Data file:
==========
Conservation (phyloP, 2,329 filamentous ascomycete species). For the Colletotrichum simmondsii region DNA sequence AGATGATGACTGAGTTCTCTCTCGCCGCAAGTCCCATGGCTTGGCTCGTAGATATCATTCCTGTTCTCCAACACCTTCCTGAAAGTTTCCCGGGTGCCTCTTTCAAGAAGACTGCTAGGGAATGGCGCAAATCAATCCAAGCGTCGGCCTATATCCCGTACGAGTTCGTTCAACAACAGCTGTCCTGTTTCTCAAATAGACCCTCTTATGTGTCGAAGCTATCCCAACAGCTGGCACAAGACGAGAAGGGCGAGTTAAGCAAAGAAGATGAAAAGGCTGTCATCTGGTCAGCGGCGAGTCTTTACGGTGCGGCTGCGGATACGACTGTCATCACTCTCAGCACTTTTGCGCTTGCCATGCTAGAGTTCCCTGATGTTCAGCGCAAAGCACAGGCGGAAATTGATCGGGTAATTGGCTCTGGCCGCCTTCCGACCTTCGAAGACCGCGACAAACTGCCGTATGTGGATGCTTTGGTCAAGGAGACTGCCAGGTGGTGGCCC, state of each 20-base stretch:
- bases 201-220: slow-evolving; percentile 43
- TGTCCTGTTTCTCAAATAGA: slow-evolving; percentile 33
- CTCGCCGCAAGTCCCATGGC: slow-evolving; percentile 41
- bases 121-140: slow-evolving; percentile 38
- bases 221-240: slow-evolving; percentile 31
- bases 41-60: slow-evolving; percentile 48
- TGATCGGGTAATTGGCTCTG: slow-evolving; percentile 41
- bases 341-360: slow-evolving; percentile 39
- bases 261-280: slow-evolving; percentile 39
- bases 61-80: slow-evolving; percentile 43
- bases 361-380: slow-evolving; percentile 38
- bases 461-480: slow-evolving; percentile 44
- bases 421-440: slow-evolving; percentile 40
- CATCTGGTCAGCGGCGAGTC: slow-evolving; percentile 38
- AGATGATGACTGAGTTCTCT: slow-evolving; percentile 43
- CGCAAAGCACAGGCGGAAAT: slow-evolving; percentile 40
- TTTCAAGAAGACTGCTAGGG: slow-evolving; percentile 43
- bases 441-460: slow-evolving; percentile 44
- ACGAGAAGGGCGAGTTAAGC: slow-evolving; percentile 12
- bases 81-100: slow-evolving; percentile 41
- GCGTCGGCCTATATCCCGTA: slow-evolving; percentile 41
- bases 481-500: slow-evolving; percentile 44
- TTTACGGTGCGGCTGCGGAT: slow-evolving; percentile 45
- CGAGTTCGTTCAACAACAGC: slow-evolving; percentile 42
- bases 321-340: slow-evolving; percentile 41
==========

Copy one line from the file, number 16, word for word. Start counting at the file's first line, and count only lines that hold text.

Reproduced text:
- AGATGATGACTGAGTTCTCT: slow-evolving; percentile 43